Magnum Peak 27.5 rear spokes.

Ken M

Well-Known Member
One of the issues with all rear hub motors (especially the larger diameter DD hub motors) is that the spokes tend to be bent at the tightening nipple. I was replacing spokes every 5000 miles on my hub motor ebike but I still loved the commuting performance of the motor. Usually one spoke would break followed by another a week or two later then another in a shorter time period (after 3 I would just replace all 3 but the next break would occur in less than 1000 miles and the cycle would repeat).

If the industry cared they could fix this very easily. For example the rim manufactures could improve the nipple seats such that they could tilt more for hub motor lacing.

I haven't had a chance to lace up a complete wheel with a rim that has been modified to verify that this indeed works but I will put info on EBR when I get around to this.

Has anyone else tried to fix this "weak spot" issue with hub motor wheels?
 

johnriggins410

New Member
One of the issues with all rear hub motors (especially the larger diameter DD hub motors) is that the spokes tend to be bent at the tightening nipple. I was replacing spokes every 5000 miles on my hub motor ebike but I still loved the commuting performance of the motor. Usually one spoke would break followed by another a week or two later then another in a shorter time period (after 3 I would just replace all 3 but the next break would occur in less than 1000 miles and the cycle would repeat).

If the industry cared they could fix this very easily. For example the rim manufactures could improve the nipple seats such that they could tilt more for hub motor lacing.

I haven't had a chance to lace up a complete wheel with a rim that has been modified to verify that this indeed works but I will put info on EBR when I get around to this.

Has anyone else tried to fix this "weak spot" issue with hub motor wheels?
ken that was one depressing but true post. makes me want to sell my magnum metro
 

Ken M

Well-Known Member
ken that was one depressing but true post. makes me want to sell my magnum metro
I honestly think this is something that can be solved but how many people have access to a wheel stand and a dishing tool to completely re-lace a wheel.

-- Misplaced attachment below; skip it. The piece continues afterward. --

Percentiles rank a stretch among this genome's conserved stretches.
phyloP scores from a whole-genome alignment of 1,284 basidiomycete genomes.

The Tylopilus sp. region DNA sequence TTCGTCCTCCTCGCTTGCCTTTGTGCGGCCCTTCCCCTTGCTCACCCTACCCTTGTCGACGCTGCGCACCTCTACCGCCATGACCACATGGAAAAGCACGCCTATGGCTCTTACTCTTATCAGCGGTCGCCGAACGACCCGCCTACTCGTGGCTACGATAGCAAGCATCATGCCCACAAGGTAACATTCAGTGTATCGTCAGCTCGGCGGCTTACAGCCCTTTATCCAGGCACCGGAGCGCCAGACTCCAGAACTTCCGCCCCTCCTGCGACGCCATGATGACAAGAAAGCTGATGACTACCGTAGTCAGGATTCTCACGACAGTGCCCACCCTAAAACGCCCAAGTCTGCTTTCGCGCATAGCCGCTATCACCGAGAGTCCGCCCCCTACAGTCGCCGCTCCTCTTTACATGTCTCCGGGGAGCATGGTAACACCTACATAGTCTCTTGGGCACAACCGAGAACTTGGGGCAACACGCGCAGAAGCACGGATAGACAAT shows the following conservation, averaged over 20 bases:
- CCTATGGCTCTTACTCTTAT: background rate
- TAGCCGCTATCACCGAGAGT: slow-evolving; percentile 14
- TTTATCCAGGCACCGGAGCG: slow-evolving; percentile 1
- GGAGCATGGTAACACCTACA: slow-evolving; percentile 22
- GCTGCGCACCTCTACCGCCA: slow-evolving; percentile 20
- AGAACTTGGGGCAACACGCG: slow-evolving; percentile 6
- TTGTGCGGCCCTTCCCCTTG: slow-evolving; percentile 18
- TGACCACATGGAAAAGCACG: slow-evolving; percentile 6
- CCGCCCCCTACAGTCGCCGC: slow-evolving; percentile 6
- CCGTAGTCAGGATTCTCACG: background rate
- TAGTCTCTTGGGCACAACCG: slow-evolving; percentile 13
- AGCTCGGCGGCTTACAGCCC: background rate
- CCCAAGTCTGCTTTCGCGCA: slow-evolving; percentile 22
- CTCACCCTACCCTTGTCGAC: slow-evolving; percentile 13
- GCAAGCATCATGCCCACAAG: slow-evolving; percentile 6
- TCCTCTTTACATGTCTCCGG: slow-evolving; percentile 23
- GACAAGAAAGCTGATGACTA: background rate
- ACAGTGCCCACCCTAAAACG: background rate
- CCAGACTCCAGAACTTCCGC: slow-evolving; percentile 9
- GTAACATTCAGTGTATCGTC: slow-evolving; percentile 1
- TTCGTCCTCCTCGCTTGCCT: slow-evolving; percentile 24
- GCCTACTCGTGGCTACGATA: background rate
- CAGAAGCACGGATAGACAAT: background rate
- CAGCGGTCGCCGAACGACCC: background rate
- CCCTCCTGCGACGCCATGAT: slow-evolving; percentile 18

I'm working with PIM on a new model that will have magnesium wheels (26 x 3" rear and 27.5 x 2.4 front), single speed belt drive, Bafang M620 160mM motor with an A-to-B battery option for probably up to 2kwh, Carbon fork, integrated bars & stem and even a carbon suspension seat post. It's hopefully going to be a transportation-grade ebike that can go 1000s of miles with no service requirements and have unlocked speed assist to 36mph / 55kph range (not super fast by handy for some riding situations...otherwise it will be just a class 1/2 compliant ebike). Should have some preliminary information on EBR soon and even an organic discounted pre-production order plan with 100% assurance of delivery of product or down payment is 100% refunded by escrow bank service. Anyone that has spent time commuting on an ebike will like this model. There will be a future model with a rear hub motor but have to work out the magnesium wheel integration issues (no one produces a good integrated motor in the 26" or larger diameter per our testing).
 

Ken M

Well-Known Member
There is just too much defensive development in the ebike industry. It's like doing something like adding 500 grams of rubber to street tires so they last 10,000 miles on an ebike gets all the company bean counters to go bat guano nuts. Someone needs to create a disruptive ebike for super commuting and hopefully that is what this effort will lead to.
 

steve mercier

Well-Known Member
One of the issues with all rear hub motors (especially the larger diameter DD hub motors) is that the spokes tend to be bent at the tightening nipple. I was replacing spokes every 5000 miles on my hub motor ebike but I still loved the commuting performance of the motor. Usually one spoke would break followed by another a week or two later then another in a shorter time period (after 3 I would just replace all 3 but the next break would occur in less than 1000 miles and the cycle would repeat).

If the industry cared they could fix this very easily. For example the rim manufactures could improve the nipple seats such that they could tilt more for hub motor lacing.

I haven't had a chance to lace up a complete wheel with a rim that has been modified to verify that this indeed works but I will put info on EBR when I get around to this.

Has anyone else tried to fix this "weak spot" issue with hub motor wheels?
Grin Technologies has a post about a remedy for this problem on their site but it remains another of the main reasons I burned my hub-motored bridges.